Bad news on the crime front

Violent crime has started to rise again. Maybe reducing federal aid to local law enforcement wasn’t such a good idea after all.

Violent crime nationwide, which fell throughout the mid-to-late 1990’s and then held steady, has started to move back up: murders and armed robberies were up 4-5% in 2005 compared to 2004. That’s not a big move, but it’s not good news. For reasons unknown, the big increases were in cities of between 500,000 and 1,000,000; the big cities, including New York and Los Angeles, are still making progress. Property crime is still in a holding pattern. (Summary table here.)

We’ve already got 2.2 million people behind bars, which is several times the historical norm for incarceration per capita. Those who want to keep building prisons must subscribe to the maxim, “When brute force fails, you’re not using enough.” Fortunately, we’re starting to get smarter about how to get tougher. But that doesn’t mean we can do the job without adequate numbers of bodies in uniform.

This seems like a lousy time to be reducing Federal aid to local law enforcement and diverting police into fighting terrorism.

Footnote New York is now the lowest-crime big city in the country, and Dallas the highest-crime. Must be all those criminal-coddling liberal Democratic judges in Dallas.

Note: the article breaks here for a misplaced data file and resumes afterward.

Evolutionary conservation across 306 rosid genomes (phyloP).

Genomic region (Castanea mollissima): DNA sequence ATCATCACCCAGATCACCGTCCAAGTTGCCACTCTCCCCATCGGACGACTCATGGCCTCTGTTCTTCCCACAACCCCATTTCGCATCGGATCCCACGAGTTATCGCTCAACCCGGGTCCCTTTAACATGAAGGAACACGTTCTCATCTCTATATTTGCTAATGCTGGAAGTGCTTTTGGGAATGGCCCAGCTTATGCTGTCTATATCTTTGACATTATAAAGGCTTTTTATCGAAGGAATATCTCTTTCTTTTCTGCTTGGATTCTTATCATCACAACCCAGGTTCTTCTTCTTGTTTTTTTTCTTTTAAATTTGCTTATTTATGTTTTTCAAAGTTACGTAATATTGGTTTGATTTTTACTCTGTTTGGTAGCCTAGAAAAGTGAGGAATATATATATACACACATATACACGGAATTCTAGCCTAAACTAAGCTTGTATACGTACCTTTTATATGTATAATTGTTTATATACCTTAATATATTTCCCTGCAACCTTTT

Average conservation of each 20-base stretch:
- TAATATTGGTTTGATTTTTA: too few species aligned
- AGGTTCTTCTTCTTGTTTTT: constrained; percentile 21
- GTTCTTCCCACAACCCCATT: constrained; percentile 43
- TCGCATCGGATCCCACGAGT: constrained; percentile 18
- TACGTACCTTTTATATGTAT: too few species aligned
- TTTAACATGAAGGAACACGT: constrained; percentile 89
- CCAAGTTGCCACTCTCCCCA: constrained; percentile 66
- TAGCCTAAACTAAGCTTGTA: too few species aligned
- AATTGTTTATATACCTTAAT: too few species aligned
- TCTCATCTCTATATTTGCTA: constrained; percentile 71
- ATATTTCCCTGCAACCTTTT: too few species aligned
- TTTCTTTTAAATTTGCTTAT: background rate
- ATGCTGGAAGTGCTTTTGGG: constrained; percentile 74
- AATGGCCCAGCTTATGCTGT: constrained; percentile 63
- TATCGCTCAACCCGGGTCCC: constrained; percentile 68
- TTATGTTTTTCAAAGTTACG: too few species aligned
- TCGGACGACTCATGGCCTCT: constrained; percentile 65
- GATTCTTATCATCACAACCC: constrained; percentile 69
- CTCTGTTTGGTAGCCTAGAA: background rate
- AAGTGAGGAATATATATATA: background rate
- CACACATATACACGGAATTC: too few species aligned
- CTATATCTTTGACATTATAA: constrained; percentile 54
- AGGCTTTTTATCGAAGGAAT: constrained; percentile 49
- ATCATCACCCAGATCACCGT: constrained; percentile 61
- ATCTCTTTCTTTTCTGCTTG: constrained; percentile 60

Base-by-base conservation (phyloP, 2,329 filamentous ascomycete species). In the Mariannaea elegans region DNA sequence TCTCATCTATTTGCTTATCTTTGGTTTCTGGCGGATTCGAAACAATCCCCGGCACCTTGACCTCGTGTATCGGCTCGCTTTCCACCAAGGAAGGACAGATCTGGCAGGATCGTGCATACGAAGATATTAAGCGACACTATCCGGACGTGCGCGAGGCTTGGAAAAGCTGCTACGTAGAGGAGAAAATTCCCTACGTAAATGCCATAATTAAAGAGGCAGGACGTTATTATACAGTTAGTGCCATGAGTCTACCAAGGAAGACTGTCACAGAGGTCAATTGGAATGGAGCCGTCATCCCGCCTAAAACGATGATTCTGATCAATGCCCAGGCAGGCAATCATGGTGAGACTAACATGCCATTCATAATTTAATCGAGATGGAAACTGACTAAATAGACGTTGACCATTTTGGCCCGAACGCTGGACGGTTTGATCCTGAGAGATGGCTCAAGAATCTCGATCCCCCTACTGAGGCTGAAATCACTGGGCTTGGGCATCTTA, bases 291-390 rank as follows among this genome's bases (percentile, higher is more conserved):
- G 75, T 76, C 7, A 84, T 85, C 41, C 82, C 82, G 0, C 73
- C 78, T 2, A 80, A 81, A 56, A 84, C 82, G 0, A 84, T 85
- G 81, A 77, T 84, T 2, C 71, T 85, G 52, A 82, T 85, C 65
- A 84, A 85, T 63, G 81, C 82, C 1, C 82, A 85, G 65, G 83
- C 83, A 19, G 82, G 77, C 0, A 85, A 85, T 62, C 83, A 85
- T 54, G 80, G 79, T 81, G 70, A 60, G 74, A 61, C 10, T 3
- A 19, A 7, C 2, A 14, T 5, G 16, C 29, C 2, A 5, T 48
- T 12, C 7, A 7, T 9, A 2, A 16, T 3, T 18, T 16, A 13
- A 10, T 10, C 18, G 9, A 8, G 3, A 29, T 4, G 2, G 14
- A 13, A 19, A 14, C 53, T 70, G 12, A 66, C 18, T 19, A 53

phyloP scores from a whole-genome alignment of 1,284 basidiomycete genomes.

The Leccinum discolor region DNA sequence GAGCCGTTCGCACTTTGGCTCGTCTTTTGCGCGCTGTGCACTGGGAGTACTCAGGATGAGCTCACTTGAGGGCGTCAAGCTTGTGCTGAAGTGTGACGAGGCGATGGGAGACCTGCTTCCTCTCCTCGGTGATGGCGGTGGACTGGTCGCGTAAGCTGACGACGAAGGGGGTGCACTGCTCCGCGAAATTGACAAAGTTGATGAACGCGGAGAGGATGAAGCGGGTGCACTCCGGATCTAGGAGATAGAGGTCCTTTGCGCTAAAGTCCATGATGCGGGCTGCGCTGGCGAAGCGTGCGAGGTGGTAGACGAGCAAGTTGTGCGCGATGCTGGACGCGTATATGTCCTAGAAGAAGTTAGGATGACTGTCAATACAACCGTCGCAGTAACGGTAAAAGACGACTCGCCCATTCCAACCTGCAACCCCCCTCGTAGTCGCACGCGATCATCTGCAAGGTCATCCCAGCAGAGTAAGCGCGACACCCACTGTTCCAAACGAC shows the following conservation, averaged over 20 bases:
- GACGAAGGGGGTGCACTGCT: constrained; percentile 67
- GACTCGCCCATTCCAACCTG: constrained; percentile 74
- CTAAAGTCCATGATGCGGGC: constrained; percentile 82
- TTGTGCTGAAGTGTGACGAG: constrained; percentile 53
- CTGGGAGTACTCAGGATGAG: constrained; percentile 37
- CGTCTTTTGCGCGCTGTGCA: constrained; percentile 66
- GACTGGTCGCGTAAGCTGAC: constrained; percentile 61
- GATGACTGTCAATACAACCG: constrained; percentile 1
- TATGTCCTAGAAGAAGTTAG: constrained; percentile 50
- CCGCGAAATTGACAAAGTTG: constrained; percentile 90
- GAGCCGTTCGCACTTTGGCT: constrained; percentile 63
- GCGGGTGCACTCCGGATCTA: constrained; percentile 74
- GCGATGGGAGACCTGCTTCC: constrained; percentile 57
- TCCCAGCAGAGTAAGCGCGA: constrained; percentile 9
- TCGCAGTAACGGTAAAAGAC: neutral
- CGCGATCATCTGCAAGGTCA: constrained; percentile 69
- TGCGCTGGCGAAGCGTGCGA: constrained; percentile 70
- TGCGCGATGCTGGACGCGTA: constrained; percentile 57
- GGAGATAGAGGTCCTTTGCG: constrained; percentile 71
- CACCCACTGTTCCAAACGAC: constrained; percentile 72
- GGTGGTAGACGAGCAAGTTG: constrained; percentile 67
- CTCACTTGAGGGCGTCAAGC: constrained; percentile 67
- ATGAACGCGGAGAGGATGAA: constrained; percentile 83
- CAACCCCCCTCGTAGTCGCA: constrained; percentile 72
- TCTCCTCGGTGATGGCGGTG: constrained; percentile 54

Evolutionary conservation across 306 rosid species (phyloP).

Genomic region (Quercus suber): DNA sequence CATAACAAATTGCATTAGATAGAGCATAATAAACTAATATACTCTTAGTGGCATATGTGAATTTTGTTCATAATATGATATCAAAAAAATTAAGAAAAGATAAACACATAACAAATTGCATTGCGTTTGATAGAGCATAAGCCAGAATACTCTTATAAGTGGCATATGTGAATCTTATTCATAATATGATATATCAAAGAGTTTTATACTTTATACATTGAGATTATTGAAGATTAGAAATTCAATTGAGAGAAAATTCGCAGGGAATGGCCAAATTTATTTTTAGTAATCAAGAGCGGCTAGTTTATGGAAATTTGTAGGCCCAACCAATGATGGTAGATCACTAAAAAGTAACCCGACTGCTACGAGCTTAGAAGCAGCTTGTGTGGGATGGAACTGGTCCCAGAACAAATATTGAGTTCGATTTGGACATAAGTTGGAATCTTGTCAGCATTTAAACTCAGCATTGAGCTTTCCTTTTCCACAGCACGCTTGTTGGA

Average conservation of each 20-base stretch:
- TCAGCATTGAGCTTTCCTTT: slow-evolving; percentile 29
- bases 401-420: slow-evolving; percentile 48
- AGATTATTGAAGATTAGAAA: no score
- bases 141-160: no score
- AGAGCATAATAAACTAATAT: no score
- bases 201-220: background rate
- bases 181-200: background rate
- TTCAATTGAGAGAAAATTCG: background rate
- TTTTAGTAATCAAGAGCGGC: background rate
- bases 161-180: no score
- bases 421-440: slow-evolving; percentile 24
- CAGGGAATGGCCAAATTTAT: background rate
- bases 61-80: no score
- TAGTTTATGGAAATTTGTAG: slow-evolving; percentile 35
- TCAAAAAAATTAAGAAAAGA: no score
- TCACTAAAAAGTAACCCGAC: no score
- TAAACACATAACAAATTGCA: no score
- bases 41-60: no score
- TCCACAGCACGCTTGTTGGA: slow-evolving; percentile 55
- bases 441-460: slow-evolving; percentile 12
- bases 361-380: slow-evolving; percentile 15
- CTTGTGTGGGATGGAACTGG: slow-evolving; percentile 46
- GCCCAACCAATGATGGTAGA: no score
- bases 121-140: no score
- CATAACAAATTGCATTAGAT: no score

Author: Mark Kleiman

Professor of Public Policy at the NYU Marron Institute for Urban Management and editor of the Journal of Drug Policy Analysis. Teaches about the methods of policy analysis about drug abuse control and crime control policy, working out the implications of two principles: that swift and certain sanctions don't have to be severe to be effective, and that well-designed threats usually don't have to be carried out. Books: Drugs and Drug Policy: What Everyone Needs to Know (with Jonathan Caulkins and Angela Hawken) When Brute Force Fails: How to Have Less Crime and Less Punishment (Princeton, 2009; named one of the "books of the year" by The Economist Against Excess: Drug Policy for Results (Basic, 1993) Marijuana: Costs of Abuse, Costs of Control (Greenwood, 1989) UCLA Homepage Curriculum Vitae Contact:

6 thoughts on “Bad news on the crime front”

  1. MK Says:
    "We've already got 2.2 million people behind bars, which is several times the historical norm for incarceration per capita."
    How many of the 2.2 million are non-violent drug offenders? The drug liberalizers often imply that our over-incarceration is solely the result of the war on drugs, but that seems implausible to me.
    Also, here's an interesting question. Conservatives have been known to argue that declining crime is the direct result of harsh measures that are for smaller and smaller crimes, e.g., mandatory minimums, so that "bad people" are imprisoned for longer terms before they do something horrible. Far leftists sometimes seem to agree with the assumption when they argue against what they call "the prison industrial complex"
    Has overincarceration played any part in the reduction of (legitimate) crime since the early '90s?

  2. Why are you Liberals rejoicing that crime rates are rising? Why are you casting aspersions on the leadership of Our Great Leader?